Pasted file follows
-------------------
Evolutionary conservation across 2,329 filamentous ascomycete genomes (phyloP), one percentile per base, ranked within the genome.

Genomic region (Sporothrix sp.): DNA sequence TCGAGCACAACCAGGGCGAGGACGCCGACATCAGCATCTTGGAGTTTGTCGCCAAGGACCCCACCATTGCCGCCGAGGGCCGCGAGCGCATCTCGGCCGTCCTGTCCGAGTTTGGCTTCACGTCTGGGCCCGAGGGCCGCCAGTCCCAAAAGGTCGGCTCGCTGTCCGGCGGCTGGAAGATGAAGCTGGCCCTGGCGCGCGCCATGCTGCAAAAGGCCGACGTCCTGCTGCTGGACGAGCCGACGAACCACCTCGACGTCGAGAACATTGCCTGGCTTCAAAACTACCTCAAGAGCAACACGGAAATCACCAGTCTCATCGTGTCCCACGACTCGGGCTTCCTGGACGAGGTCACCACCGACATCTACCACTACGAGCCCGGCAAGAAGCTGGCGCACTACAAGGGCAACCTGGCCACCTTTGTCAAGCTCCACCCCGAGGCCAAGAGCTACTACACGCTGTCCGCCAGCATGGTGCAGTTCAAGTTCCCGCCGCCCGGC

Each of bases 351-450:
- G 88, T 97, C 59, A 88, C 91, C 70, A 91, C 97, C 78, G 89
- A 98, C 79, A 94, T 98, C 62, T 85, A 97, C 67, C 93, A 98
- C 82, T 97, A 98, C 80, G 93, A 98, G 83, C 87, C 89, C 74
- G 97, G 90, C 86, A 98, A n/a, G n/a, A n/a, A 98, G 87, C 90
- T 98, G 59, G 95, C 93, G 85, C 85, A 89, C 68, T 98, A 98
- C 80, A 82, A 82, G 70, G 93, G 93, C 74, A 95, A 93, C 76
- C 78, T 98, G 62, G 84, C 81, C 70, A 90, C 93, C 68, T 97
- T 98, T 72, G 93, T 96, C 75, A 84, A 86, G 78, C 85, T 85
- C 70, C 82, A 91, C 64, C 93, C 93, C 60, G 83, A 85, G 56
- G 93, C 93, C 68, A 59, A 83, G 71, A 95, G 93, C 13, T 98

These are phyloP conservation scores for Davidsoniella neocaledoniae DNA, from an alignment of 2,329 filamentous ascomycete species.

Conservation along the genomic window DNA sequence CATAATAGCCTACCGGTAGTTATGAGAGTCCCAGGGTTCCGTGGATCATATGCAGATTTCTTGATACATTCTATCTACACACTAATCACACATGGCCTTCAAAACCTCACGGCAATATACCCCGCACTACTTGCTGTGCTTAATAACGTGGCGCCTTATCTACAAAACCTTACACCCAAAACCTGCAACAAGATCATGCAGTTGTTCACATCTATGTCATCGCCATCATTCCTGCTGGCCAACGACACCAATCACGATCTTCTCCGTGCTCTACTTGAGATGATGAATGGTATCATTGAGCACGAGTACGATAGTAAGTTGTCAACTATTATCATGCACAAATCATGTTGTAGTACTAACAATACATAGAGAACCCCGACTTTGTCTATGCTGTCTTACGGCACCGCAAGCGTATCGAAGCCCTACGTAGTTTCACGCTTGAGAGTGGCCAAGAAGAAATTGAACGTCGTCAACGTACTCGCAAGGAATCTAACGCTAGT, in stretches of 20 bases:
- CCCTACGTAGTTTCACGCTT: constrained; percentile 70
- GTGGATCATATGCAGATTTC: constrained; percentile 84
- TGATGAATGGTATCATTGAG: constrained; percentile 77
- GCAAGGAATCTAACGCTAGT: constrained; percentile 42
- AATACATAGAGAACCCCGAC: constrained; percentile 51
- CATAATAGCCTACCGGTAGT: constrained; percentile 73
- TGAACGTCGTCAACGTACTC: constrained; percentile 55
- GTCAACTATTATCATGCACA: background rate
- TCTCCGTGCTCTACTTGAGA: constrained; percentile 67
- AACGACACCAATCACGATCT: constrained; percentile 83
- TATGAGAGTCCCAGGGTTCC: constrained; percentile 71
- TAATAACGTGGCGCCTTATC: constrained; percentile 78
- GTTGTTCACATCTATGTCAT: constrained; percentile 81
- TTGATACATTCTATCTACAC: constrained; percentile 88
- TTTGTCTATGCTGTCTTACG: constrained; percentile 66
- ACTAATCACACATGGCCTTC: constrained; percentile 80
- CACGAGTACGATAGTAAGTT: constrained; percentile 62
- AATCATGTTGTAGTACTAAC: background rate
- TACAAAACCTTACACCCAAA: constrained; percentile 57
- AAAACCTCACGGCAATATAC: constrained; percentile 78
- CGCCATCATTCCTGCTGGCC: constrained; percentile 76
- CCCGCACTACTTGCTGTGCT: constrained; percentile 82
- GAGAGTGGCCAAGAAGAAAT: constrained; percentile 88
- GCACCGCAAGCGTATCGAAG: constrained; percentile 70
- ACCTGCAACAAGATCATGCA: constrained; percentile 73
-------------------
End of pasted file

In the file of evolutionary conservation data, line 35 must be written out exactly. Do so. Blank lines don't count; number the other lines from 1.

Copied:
- AAAACCTCACGGCAATATAC: constrained; percentile 78